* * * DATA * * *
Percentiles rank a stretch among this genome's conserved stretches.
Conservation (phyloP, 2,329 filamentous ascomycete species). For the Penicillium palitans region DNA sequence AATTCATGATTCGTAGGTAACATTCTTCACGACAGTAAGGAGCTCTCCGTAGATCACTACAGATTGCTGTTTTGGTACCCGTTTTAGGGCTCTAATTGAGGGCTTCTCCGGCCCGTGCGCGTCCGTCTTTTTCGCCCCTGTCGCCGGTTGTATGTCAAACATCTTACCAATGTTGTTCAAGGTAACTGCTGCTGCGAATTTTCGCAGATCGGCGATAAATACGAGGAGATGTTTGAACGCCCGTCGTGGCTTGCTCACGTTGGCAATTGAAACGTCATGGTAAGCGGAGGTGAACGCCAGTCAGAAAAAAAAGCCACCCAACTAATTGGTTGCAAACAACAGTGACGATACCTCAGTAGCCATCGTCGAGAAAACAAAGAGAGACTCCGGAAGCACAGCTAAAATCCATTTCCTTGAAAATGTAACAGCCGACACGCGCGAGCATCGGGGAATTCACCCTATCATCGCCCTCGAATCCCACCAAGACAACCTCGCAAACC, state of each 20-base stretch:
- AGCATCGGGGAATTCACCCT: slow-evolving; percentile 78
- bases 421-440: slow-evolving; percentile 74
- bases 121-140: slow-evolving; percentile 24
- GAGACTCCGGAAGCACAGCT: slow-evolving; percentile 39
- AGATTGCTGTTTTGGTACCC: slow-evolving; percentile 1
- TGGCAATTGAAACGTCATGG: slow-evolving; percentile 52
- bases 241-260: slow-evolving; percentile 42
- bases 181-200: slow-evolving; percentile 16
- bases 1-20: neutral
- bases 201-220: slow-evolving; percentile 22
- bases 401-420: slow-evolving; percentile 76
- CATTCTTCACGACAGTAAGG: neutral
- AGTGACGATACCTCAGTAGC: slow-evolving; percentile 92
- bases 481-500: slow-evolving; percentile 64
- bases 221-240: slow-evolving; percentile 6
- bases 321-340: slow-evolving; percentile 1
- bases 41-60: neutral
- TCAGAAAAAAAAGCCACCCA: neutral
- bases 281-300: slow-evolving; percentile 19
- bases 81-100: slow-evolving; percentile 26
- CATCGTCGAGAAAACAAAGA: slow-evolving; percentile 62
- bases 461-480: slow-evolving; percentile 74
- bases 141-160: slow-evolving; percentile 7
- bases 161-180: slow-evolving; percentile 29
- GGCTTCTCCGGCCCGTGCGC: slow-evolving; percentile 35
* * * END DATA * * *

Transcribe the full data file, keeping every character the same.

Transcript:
Percentiles rank a stretch among this genome's conserved stretches.
Conservation (phyloP, 2,329 filamentous ascomycete species). For the Penicillium palitans region DNA sequence AATTCATGATTCGTAGGTAACATTCTTCACGACAGTAAGGAGCTCTCCGTAGATCACTACAGATTGCTGTTTTGGTACCCGTTTTAGGGCTCTAATTGAGGGCTTCTCCGGCCCGTGCGCGTCCGTCTTTTTCGCCCCTGTCGCCGGTTGTATGTCAAACATCTTACCAATGTTGTTCAAGGTAACTGCTGCTGCGAATTTTCGCAGATCGGCGATAAATACGAGGAGATGTTTGAACGCCCGTCGTGGCTTGCTCACGTTGGCAATTGAAACGTCATGGTAAGCGGAGGTGAACGCCAGTCAGAAAAAAAAGCCACCCAACTAATTGGTTGCAAACAACAGTGACGATACCTCAGTAGCCATCGTCGAGAAAACAAAGAGAGACTCCGGAAGCACAGCTAAAATCCATTTCCTTGAAAATGTAACAGCCGACACGCGCGAGCATCGGGGAATTCACCCTATCATCGCCCTCGAATCCCACCAAGACAACCTCGCAAACC, state of each 20-base stretch:
- AGCATCGGGGAATTCACCCT: slow-evolving; percentile 78
- bases 421-440: slow-evolving; percentile 74
- bases 121-140: slow-evolving; percentile 24
- GAGACTCCGGAAGCACAGCT: slow-evolving; percentile 39
- AGATTGCTGTTTTGGTACCC: slow-evolving; percentile 1
- TGGCAATTGAAACGTCATGG: slow-evolving; percentile 52
- bases 241-260: slow-evolving; percentile 42
- bases 181-200: slow-evolving; percentile 16
- bases 1-20: neutral
- bases 201-220: slow-evolving; percentile 22
- bases 401-420: slow-evolving; percentile 76
- CATTCTTCACGACAGTAAGG: neutral
- AGTGACGATACCTCAGTAGC: slow-evolving; percentile 92
- bases 481-500: slow-evolving; percentile 64
- bases 221-240: slow-evolving; percentile 6
- bases 321-340: slow-evolving; percentile 1
- bases 41-60: neutral
- TCAGAAAAAAAAGCCACCCA: neutral
- bases 281-300: slow-evolving; percentile 19
- bases 81-100: slow-evolving; percentile 26
- CATCGTCGAGAAAACAAAGA: slow-evolving; percentile 62
- bases 461-480: slow-evolving; percentile 74
- bases 141-160: slow-evolving; percentile 7
- bases 161-180: slow-evolving; percentile 29
- GGCTTCTCCGGCCCGTGCGC: slow-evolving; percentile 35